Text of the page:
As the fifth longest and largest island in the United States, Whidbey Island is one of nine beautiful islands located in Island County, Washington. The picturesque town is conveniently situated approximately 30 miles north of Seattle, and lies between the Olympic Peninsula and the Interstate 5 corridor of western Washington. Interstate 5 is the westernmost interstate highway in the continental United States.
Whidbey Island, WA real estate forms the northern boundary of Puget Sound, one of the most beautiful areas in the nation. The Puget Sound offers a rich quality of life like no other, which includes island retreats such as Whidbey Island, as well as access to big city-life. The spectacularly pristine area offers plenty of sightseeing, hiking, kayaking and boating activities for residents and visitors to enjoy.
Whidbey Island, WA real estate is steadily growing. The island is home to more than 58,200 residents as of the 2000 U.S. Census. Whidbey Island residents are commonly referred to as "Whidbey Islanders."
Whidbey Island residents enjoy beautiful, peaceful scenery, a strong economy, bountiful recreation, and close proximity to the thriving city of Seattle.
The island is between 36 and 62 miles long and from 1.5 to 12 miles wide. Being the fifth largest and longest island in the nation, Whidbey Island ranks just behind Padre Island in Texas, Long Island in New York, and Isle Royale in Michigan.
A Thriving Economy
Whidbey Island, WA real estate is comprised of several different population centers, which include the City of Oak Harbor, Town of Coupeville, City of Langley, Village of Freeland, Community of Greenbank, and the Village of Clinton.
There are two different economic regions that divide Whidbey Island, WA real estate. The northern end of the island encompasses Oak Harbor as well as the Whidbey Island Naval Air Station, while the southern end of the island consists of Coupeville, Langley, Freeland, Greenbank, Clinton, and the smaller communities that lie in-between.
Like Whidbey Island, WA real estate, the economy of the island is strong. It is mainly influenced by the existence of the Whidbey Island Naval Air Station (N.A.S. Whidbey), which is located near Oak Harbor. The N.A.S. Whidbey is the city of Oak Harbor's largest employer. The economy of the northern end of the island is thus chiefly a service-based economy, providing more overall stability than an economy that is dependent on tourism. Several national chain stores have moved into the Oak Harbor area, further strengthening the local economy.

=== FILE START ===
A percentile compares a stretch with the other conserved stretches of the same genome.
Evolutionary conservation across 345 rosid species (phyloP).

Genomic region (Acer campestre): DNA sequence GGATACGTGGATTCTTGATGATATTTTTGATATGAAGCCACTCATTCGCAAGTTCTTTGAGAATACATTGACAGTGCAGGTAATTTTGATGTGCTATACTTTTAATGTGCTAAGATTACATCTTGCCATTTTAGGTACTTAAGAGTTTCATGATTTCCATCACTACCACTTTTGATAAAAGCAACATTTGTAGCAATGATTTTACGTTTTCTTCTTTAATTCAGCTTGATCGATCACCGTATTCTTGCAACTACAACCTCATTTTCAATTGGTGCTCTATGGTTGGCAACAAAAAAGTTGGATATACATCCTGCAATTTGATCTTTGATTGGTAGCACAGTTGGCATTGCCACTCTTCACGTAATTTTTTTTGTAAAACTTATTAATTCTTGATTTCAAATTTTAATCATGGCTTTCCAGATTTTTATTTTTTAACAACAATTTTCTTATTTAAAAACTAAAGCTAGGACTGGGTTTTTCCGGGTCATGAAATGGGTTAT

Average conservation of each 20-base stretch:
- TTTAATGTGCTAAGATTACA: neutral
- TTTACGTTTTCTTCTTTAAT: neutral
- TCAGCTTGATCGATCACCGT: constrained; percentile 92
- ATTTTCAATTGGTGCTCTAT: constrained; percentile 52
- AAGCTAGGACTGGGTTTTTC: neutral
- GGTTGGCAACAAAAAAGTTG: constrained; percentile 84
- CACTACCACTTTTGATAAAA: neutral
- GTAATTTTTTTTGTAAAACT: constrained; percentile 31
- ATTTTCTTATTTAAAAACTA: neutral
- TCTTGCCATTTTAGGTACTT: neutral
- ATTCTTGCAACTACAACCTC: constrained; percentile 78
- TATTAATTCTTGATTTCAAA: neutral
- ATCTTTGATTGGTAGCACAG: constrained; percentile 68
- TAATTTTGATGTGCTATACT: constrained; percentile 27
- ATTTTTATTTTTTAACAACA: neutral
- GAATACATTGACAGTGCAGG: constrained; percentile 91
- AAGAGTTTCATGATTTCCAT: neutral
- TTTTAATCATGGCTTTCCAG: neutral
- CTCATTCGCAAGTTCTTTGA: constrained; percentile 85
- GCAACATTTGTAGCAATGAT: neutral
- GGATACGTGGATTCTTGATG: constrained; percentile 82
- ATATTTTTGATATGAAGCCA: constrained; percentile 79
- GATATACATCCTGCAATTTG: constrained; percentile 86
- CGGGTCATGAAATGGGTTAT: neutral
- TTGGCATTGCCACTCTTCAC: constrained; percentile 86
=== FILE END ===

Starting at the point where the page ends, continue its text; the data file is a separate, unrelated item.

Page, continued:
The southern end of Whidbey Island is the part of the economy that is heavily tourism-based. The towns of Coupeville and Langley are two of the most popular towns on the island, which attract scores of tourists each year. Visitors, as well as commuters, use the Washington State Ferries system, which runs between Clinton and Mukilteo. A minor bedroom community to the nearby cities of Everett and Seattle, Whidbey Island, WA real estate offers charming access to many amenities and local attractions.
Other factors that contribute to the island's economy include farms-most notably the Penn Cove Mussel Farms, which export highly renowned Penn Cove mussels.
Fun on Whidbey Island
In addition to the beauty and growing economy, Whidbey Island, WA real estate is also popular for the array of parks, reserve areas, and cultural events that can be found on the island.
The first national historic reserve in the United States makes its home on Whidbey Island. Ebey's Landing National Historical Reserve was created by the National Park Service to preserve the rural history and culture of the island and to protect the area's rare and sensitive plants.
There are also several Washington State parks located in Whidbey Island, which include Deception Pass State Park, Joseph Whidbey State Park, Fort Ebey State Park, Fort Casey State Park, and South Whidbey State Park. Notably, Deception Pass State Park is the most visited state park in all of Washington.